The IBM supercomputer, Deep Blue, defeats Garry Kasparov in chess.
Deep Blue and Kasparov played each other on two occasions. The first match began on 10 February 1996, in which Deep Blue became the first machine to win a chess game against a reigning world champion under regular time controls. However, Kasparov won three and drew two of the following five games, beating Deep Blue by a score of 4–2. The match concluded on 17 February 1996.
Deep Blue was then heavily upgraded and played Kasparov again in May 1997, winning the six-game rematch 3½–2½, ending on 11 May. Deep Blue won the deciding game six after Kasparov made a mistake in the opening, becoming the first computer system to defeat a reigning world champion in a match under standard chess tournament time controls.
The system derived its playing strength mainly from brute force computing power. It was a massively parallel, RS/6000 SP Thin P2SC-based system with 30 nodes, with each node containing a 120 MHz P2SC microprocessor, enhanced with 480 special purpose VLSI chess chips. Its chess playing program was written in C and ran under the AIX operating system. It was capable of evaluating 200 million positions per second, twice as fast as the 1996 version. In June 1997, Deep Blue was the 259th most powerful supercomputer according to the TOP500 list, achieving 11.38 GFLOPS on the High-Performance LINPACK benchmark.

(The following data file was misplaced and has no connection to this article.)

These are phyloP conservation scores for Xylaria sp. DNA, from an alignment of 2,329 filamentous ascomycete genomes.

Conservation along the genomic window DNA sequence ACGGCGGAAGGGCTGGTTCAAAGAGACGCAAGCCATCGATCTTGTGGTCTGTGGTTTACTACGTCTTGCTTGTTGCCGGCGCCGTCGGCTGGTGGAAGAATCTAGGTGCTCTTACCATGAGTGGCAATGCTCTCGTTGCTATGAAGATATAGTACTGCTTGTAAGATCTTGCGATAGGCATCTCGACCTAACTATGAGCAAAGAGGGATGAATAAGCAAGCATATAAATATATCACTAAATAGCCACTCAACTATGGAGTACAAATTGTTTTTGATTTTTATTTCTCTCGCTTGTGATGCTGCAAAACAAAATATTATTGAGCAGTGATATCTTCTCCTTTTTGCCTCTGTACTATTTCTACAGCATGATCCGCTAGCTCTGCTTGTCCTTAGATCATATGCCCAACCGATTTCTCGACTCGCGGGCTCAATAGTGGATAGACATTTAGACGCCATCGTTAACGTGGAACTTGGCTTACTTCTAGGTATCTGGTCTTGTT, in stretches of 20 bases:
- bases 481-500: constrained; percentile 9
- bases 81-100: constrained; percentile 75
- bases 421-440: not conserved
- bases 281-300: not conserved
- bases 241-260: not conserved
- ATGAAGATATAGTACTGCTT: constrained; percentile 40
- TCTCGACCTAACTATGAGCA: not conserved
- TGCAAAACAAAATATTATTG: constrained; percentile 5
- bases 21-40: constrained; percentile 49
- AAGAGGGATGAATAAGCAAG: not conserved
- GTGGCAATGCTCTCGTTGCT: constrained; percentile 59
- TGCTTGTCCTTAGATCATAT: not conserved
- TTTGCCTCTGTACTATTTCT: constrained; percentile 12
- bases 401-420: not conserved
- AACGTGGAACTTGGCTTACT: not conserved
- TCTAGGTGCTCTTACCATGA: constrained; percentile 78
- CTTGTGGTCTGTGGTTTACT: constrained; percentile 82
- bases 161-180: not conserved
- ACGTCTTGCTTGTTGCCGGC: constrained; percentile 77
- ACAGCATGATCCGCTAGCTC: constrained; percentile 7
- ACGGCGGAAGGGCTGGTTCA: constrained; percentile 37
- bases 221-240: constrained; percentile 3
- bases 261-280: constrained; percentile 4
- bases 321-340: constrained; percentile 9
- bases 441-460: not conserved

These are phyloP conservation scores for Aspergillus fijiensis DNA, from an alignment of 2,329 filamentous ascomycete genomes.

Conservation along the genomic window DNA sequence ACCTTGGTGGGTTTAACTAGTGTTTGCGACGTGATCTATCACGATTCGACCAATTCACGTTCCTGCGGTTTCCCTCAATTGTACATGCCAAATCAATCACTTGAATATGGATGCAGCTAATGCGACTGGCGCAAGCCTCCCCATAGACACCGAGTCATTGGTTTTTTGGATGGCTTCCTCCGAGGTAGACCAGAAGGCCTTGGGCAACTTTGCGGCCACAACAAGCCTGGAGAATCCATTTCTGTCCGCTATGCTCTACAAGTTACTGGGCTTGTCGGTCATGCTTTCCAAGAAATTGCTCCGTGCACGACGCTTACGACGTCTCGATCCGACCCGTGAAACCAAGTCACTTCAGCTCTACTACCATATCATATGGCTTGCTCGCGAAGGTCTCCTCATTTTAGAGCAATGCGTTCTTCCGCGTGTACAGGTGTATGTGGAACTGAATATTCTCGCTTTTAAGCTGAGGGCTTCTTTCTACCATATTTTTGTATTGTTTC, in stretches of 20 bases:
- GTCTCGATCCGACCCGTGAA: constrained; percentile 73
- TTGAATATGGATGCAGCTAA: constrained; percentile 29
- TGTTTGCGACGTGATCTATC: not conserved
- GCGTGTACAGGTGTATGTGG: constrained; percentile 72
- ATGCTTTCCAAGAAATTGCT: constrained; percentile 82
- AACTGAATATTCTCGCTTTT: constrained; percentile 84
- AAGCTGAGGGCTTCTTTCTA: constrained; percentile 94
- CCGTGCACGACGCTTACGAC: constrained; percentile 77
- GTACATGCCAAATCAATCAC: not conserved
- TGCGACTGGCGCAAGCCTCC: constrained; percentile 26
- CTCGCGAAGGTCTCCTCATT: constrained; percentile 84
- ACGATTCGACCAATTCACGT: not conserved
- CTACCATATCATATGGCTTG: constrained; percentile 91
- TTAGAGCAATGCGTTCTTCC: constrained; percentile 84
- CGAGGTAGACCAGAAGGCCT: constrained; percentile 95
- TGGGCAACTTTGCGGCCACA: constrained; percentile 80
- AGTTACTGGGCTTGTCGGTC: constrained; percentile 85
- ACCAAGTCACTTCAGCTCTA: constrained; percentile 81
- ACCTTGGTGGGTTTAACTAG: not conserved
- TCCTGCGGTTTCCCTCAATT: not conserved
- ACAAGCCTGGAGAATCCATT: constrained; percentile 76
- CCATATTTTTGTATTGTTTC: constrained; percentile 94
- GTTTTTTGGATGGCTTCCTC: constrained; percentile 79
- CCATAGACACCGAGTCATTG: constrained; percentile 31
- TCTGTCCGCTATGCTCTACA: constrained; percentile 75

The Deep Blue chess computer that defeated Kasparov in 1997 would typically search to a depth of between six and eight moves to a maximum of twenty or even more moves in some situations. David Levy and Monty Newborn estimate that one additional ply increases the playing strength 50 to 70 Elo points.
Deep Blue’s evaluation function was initially written in a generalized form, with many to-be-determined parameters. The optimal values for these parameters were then determined by the system itself, by analyzing thousands of master games. The evaluation function had been split into 8,000 parts, many of them designed for special positions. In the opening book there were over 4,000 positions and 700,000 grandmaster games. The endgame database contained many six piece endgames and five or fewer piece positions. Before the second match, the chess knowledge of the program was fine tuned by grandmaster Joel Benjamin. The opening library was provided by grandmasters Miguel Illescas, John Fedorowicz, and Nick de Firmian. When Kasparov requested that he be allowed to study other games that Deep Blue had played so as to better understand his opponent, IBM refused. However, Kasparov did study many popular PC games to become familiar with computer game play in general.
Writer Nate Silver suggests that a bug in Deep Blue’s software led to a seemingly random move which Kasparov misattributed to “superior intelligence”. Subsequently, Kasparov experienced a drop in performance due to anxiety in the following game.